Persistent and continued global health inequities and inadequate responses to emerging global health crises highlight major gaps in global health leadership and the need for effective global health leaders at all levels. This course is an introduction to global health leadership and presents leadership theories and practices at individual and organizational levels. 

In this course, students will be introduced to Culturally Endorsed Leadership Theory (CLT).  The course will examine principles of leadership and practical global health leadership skills for leading change and addressing problems in global health settings, including stakeholder engagement at all levels; developing strong partnerships, teamwork, and collaborations; sociocultural awareness and effective communication. This course also explores individual leadership characteristics including adaptability, patience, and humility.   

At an organizational level, this course will examine how major Global Health organizations such as the Wworld Health Organization (WHO), Presidents Emergency Fund for AIDS Relief (PEPFAR), Bill and Melinda Gates Foundation (BMGF), Ppartners In Health (PHI) among others provide leadership and their effectiveness at leading change, addressing health inequities and improving global health.    

This 10-week course is structured around a series of pre-recorded lectures, readings, case studies, guest lectures, and an interactive discussion forum. The purpose of this course is to prepare students to effectively lead diverse, multi-sectoral teams to develop and implement effective global health solutions.   

View MSGH 480-DL Sections

MSGH 580-DL Practicum Course

The MSGH Practicum is the culminating experience for the MSGH program. Students should apply the competencies acquired throughout their MSGH training into a real world setting. This can include partner rotations abroad, collaborating with global projects virtually, or working on “glocal” (global/local) projects in a local community. Fieldwork is constructed so that students are not simply observers, but able to add value to our global partners work via the skills gained through the MSGH. All fieldwork experiences must be at least four weeks in duration excluding travel time.

Students determined to complete the program as quickly as possible (regardless of financial aid status) are encouraged to register for their MSGH 580 practicum course at the earliest opportunity upon meeting prerequisite requirements, these can be taken concurrently with other courses in the program. Students relying on financial aid are encouraged to register after completion of ten of their curriculum courses. Delay of registration for the practicum course until all other coursework is completed may extend the length of time needed to complete the degree. While students may want to fast track through the program, it is not recommended that coursework be taken at the same time as their field experience due to both time and wireless connectivity constraints.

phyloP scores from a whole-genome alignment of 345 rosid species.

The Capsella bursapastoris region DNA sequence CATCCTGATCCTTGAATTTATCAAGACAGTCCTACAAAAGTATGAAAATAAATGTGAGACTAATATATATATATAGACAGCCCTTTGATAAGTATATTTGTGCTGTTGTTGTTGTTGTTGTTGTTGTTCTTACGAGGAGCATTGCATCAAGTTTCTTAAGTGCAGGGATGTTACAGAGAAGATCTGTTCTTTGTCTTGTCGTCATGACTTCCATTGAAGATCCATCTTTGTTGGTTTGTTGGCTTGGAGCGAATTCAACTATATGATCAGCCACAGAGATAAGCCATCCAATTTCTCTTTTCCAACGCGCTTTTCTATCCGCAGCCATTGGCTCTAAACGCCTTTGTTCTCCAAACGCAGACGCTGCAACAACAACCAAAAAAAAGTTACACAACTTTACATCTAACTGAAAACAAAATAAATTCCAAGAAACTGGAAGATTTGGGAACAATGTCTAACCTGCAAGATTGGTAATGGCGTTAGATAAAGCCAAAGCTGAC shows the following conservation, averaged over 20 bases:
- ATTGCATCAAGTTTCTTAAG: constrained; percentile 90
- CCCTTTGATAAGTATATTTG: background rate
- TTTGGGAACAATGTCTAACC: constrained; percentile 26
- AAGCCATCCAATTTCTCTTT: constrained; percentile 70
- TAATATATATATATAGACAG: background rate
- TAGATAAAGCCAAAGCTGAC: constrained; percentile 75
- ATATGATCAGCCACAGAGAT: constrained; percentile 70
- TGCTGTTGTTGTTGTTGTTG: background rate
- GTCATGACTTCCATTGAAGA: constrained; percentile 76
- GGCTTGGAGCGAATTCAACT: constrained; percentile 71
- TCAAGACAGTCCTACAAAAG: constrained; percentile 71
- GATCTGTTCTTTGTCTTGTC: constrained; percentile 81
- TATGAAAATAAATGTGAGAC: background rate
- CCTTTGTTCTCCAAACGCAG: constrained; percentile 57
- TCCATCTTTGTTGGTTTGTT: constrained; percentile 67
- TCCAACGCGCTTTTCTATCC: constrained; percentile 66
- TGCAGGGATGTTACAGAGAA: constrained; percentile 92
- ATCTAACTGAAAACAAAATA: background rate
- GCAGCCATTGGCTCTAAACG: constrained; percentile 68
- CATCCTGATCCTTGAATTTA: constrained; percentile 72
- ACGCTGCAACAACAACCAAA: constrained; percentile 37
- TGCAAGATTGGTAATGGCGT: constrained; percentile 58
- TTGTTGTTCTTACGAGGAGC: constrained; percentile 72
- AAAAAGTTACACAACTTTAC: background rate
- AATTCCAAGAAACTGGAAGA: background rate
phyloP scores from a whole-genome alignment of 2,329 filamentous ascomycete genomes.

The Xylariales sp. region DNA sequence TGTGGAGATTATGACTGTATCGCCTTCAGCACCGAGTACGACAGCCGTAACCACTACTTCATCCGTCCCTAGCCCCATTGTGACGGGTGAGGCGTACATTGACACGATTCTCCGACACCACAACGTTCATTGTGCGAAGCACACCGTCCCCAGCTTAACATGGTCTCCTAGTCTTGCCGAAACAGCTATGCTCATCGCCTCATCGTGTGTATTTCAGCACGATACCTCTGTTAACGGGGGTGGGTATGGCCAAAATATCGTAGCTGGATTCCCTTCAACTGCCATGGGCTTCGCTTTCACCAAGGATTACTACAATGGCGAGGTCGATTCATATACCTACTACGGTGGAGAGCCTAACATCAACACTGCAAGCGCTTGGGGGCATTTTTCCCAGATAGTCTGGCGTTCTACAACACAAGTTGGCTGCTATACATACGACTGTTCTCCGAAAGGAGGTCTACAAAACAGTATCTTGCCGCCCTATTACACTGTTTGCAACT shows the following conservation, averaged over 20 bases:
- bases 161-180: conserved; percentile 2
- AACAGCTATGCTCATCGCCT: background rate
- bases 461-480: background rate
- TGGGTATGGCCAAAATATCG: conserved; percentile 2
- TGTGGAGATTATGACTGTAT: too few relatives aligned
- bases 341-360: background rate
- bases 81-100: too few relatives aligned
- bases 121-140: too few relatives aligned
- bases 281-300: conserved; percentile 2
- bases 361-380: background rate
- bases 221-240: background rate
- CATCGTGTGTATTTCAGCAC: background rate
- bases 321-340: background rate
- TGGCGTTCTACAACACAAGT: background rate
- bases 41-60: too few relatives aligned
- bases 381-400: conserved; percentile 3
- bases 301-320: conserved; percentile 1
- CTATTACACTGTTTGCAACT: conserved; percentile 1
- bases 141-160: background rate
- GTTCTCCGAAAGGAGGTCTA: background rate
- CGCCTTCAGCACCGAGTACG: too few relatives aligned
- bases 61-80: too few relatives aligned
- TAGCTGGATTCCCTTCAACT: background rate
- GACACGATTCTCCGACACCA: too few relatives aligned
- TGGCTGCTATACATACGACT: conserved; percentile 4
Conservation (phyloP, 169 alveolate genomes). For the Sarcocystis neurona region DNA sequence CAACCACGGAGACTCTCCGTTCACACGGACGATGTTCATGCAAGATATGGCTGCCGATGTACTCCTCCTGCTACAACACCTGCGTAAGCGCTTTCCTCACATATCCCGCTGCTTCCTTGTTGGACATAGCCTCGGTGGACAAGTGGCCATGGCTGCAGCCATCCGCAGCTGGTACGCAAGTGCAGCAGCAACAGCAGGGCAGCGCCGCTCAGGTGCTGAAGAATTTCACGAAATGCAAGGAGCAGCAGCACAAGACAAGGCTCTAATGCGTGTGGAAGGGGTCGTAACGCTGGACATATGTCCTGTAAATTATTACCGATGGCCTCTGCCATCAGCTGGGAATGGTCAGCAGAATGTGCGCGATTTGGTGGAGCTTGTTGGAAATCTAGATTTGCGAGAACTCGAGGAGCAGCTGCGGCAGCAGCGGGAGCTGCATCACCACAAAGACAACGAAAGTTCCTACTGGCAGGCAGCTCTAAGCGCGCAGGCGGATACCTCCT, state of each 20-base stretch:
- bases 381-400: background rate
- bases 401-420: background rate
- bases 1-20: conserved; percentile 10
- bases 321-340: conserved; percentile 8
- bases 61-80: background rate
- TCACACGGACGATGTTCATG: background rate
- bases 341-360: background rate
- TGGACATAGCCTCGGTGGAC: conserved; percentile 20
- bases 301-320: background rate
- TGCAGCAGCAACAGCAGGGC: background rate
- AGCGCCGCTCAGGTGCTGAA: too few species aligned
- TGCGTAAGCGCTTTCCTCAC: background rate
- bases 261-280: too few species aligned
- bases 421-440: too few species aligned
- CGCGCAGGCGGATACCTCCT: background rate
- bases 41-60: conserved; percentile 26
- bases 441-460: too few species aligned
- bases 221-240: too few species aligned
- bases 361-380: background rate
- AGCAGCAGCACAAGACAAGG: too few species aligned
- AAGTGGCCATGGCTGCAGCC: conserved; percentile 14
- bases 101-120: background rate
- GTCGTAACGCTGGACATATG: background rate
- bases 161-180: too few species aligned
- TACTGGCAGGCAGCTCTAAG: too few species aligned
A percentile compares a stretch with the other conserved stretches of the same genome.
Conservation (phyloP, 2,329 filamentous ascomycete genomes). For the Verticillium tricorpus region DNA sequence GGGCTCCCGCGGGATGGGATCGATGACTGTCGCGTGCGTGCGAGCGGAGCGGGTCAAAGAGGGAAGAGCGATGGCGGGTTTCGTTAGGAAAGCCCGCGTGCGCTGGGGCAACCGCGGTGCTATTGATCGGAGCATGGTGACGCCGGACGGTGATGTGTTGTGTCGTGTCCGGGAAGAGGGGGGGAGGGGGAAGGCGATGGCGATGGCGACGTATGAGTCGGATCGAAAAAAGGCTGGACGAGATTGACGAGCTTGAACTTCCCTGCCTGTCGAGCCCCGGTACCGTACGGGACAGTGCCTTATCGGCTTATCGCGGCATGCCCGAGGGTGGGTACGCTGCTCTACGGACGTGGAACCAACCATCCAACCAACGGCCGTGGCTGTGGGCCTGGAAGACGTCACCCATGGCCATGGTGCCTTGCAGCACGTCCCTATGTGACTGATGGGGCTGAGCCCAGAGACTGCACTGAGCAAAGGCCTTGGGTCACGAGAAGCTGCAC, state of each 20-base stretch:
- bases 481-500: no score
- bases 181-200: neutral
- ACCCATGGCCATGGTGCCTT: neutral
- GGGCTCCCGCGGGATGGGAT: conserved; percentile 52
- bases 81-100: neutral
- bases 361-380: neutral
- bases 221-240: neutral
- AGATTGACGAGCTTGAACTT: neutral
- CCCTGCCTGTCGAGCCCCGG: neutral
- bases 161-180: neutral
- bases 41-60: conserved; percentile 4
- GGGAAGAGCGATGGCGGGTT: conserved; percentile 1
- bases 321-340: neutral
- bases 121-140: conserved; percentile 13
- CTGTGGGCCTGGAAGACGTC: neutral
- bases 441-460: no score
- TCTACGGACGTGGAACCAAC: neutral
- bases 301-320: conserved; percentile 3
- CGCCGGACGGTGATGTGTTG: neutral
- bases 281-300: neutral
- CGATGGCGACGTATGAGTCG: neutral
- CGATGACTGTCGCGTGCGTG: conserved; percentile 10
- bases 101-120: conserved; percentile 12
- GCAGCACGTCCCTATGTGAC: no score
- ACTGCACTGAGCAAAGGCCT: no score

The MSGH practicum course spans four academic terms. Students may choose one of the two MSGH practicum courses offered within the academic year. If you enroll in the practicum course that begins in summer term, all travel and assignments must be completed two weeks before the end of the following spring term. If you enroll in the practicum course that begins in winter term, all travel and assignments must be completed two weeks before the end of the following fall term. Total effort from each term listed below is divided into week designations to model a standard ten-week course. These week designations may not reflect actual time commitment for completion of each part of the course. Please be mindful of the four-term timeframe of the MSGH practicum course. You will need to complete all course work and fieldwork within the four-term timeframe as described above.

1st quarter - Prerequisites for Practicum (2 weeks)
• Introductory didactic lectures-best practices in partnership.
• Introduction of Sites and Projects and literature review.
• Student chooses partner site.

 2nd quarter - Partnering with the Host (4 weeks)
• Host partner identified, student must engage partner to determine where the“gaps” are and what will be addressed.
• Student submits a letter of intent, describing site and the knowledge or implementation gap they will address during the practicum. Letter must include statement of support from collaborating partner.

 3rd quarter - Proposal Development (2 weeks)
• After approval of letter of intent, student works with the partner to develop proposal.
• Final proposal is due and field experience begins.

  4th quarter - Field Experience (2 weeks)
• Practicum Experience in the field with regular webconference meetings is completed.
• Develop and deliver Professional Presentation and Final Practicum Report.

Prerequisites: Completion of any four of the following courses: MSGH 405, MSGH 408, MSGH 410, MSGH 417, MSGH 419, MSGH 480. All six courses must be completed by the end of the second term of the Practicum course.
Note: Registration for this course will close one week prior to the start of the term.

View MSGH 580-DL Sections

Elective Courses

Choose three elective courses.

MSGH 450-DL Global Health Initiatives

This course addresses how to address and maximize sustainability of global health initiatives, including burdens on infrastructure, environment, and human systems.

Prerequisite: MSGH 405 Foundations of Global Health and Global Burden of Disease

View MSGH 450-DL Sections

MSGH 452-DL Global Nutrition

Explores the intersection between nutrition science and policy from a variety of community-level, national, and global perspectives. Topics include the role of nutrition in health and development across the lifespan; nutritional assessment and surveillance; types of nutrition interventions; and the nutrition transition.

Prerequisites: MSGH 408 Biostatistics and Epidemiology and MSGH 410 Research Methods

View MSGH 452-DL Sections